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Air Kelly Part metalsmith, part pilot, a local businessman creates and markets an innovative aircraft—PPCruisers

Ken Kelly stands with his latest product, a PPCruiser II SxS.

“Clear skies, altitude 2,000 feet and beginning a power-off death spiral. My passenger and I are spiraling downward at 800 feet a minute when we’re violently rocked by turbulence from out of nowhere and, what’s worse, we’re now climbing. “The crazy swinging and rocking stops and we stabilize, still climbing. I level off and move away to start our descent again, and at 400 or so feet it happens again. “We manage to get down on the ground after scaring every one of our ground crew and friends—but not before we crisscrossed the sky in that area half a dozen times and analyzed the turbulence. My passenger loved it. Two fronts colliding, in a clear blue sky, over water, both moving at the same speed toward one another, creating a stationary oscillating layer of turbulence with really aggressive uplift.”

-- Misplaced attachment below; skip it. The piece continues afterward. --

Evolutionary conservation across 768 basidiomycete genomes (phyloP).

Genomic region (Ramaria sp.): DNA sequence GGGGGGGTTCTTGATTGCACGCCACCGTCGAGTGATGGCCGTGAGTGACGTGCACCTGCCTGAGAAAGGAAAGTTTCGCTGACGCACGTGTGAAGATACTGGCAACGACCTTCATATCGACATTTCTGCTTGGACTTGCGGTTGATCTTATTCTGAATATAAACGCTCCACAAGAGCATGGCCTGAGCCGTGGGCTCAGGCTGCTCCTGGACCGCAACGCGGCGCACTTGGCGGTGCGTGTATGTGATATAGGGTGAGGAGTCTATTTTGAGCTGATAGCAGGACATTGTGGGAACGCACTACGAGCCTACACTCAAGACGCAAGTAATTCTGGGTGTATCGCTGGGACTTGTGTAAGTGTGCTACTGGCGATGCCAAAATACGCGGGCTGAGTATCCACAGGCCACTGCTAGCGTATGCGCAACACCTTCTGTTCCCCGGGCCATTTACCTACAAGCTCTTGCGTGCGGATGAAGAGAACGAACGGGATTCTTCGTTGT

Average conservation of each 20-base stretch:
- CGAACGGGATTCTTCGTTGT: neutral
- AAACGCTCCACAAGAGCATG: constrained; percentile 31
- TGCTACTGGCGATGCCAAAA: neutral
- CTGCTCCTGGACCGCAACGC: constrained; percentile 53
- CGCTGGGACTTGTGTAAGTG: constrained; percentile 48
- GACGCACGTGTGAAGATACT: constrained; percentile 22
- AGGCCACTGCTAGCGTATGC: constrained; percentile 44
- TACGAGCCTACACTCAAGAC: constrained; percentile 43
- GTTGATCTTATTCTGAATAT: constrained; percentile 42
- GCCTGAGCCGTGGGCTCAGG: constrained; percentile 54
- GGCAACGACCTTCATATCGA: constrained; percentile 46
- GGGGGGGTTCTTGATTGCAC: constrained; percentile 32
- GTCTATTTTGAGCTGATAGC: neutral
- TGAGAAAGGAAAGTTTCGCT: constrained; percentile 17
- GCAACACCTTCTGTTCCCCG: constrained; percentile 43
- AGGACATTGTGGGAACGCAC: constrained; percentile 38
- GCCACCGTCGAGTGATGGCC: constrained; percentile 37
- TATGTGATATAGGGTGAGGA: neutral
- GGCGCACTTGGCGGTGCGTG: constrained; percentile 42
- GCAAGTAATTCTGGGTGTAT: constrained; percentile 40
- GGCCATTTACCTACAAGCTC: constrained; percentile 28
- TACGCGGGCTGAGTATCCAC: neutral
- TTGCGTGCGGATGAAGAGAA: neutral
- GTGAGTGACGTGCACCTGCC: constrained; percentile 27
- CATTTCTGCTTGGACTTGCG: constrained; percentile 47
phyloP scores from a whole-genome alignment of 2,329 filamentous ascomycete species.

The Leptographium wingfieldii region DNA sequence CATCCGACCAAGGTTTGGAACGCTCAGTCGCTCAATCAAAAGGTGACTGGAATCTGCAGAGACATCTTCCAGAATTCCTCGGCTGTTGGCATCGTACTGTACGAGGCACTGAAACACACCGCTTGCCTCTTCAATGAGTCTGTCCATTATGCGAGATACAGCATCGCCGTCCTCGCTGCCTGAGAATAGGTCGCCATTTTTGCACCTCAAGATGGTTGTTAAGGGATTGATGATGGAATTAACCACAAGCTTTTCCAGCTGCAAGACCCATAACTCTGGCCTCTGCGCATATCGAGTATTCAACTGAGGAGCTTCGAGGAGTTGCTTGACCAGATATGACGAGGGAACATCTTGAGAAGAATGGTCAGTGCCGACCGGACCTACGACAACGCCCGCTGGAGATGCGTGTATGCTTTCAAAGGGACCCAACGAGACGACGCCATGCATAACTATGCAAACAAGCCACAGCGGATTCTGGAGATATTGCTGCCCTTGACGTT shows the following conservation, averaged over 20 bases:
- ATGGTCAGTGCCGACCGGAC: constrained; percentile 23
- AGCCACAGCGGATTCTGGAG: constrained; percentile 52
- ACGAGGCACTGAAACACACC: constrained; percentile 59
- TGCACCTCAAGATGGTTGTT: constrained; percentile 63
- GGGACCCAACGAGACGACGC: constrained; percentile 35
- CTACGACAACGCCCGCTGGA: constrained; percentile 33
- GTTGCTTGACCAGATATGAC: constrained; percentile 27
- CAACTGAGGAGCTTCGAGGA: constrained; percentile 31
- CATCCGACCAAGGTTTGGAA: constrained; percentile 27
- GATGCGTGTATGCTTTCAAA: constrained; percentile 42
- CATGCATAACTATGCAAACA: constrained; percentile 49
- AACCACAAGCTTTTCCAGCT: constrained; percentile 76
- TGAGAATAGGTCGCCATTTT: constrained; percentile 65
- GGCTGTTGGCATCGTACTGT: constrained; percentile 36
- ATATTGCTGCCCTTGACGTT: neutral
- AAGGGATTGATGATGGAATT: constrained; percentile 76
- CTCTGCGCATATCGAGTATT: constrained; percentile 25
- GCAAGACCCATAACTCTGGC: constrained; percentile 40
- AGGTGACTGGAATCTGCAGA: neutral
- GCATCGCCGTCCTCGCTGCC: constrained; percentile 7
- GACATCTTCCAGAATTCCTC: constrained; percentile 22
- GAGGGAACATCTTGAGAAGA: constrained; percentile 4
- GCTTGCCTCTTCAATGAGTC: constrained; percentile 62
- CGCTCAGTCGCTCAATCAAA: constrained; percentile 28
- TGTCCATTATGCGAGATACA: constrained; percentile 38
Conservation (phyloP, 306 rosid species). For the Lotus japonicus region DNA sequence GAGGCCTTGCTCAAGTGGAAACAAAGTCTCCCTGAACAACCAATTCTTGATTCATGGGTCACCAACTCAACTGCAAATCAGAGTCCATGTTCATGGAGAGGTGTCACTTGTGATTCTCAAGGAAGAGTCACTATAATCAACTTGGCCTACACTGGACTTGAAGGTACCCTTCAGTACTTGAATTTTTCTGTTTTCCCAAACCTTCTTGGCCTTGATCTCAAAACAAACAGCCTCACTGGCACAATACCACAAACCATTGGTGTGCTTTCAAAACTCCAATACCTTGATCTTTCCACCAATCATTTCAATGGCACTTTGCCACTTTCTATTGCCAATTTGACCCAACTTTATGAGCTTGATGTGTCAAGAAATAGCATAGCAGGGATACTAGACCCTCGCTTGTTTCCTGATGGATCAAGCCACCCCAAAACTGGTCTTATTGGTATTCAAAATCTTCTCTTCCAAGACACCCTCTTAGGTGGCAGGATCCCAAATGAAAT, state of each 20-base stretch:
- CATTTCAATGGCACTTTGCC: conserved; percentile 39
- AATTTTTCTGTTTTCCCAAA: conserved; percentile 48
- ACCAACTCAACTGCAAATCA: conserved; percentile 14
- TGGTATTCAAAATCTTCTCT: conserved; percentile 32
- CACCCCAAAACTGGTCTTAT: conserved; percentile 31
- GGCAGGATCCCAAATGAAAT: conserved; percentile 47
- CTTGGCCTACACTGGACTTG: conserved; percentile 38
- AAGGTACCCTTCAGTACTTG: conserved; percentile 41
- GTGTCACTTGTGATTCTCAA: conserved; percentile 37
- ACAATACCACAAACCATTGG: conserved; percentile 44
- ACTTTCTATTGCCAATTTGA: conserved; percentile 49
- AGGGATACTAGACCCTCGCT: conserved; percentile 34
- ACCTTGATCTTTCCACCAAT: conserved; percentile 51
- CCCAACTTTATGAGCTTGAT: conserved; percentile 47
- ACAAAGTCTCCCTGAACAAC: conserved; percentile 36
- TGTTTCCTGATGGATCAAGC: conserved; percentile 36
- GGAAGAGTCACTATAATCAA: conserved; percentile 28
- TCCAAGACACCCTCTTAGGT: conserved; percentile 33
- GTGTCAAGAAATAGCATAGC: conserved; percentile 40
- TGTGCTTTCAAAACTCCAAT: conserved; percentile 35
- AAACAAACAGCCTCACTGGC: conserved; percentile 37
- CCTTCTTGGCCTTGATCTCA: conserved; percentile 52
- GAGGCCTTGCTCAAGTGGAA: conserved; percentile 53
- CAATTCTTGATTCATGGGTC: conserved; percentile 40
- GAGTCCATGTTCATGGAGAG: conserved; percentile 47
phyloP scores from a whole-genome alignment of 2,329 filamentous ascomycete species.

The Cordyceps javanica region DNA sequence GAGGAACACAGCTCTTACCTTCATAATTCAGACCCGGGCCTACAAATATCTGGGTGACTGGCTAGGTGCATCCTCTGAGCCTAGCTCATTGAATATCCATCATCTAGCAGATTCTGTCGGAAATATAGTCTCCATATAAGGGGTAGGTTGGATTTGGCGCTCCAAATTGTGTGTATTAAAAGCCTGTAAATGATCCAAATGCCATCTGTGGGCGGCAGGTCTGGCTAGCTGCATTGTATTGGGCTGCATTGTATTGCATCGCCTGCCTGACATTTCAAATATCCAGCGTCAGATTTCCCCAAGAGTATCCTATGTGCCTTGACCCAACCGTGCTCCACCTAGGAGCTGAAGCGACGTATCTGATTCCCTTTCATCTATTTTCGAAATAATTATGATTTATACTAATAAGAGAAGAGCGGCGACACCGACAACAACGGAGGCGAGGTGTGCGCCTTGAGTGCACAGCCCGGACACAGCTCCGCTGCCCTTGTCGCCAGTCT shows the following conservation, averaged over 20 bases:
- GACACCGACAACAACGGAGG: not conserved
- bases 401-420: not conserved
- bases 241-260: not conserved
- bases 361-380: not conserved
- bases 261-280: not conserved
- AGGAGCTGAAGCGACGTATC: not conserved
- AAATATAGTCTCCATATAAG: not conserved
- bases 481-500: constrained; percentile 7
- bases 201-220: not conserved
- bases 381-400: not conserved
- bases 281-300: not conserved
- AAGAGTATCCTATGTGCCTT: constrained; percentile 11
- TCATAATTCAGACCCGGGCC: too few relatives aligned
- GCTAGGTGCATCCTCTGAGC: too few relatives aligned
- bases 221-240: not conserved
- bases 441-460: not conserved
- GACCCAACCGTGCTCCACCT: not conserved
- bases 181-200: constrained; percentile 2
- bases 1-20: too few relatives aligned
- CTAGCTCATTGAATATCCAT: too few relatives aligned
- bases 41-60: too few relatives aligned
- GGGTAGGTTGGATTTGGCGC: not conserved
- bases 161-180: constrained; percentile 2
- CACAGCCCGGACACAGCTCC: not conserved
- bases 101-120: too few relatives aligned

ike all pilots, Ken Kelly has his stories. But this story trumps them all. Not because of the drama and the Bam! Pow! narration, though these certainly entertain, and not because he was cruising through the air in his selfbuilt powered parachute, but because the story gives insight into what Kelly is all about: He would fly through this air space again and again, testing the turbulence simply because he needed to know what was causing it. Some people won’t take “no” or “I don’t know” for an answer when a problem



STORY BY Vernon McFalls | PHOTOGRAPHY BY Jason Dailey

Topeka Magazine Spring 2009  

Topeka Magazine Spring 2009

Topeka Magazine Spring 2009  

Topeka Magazine Spring 2009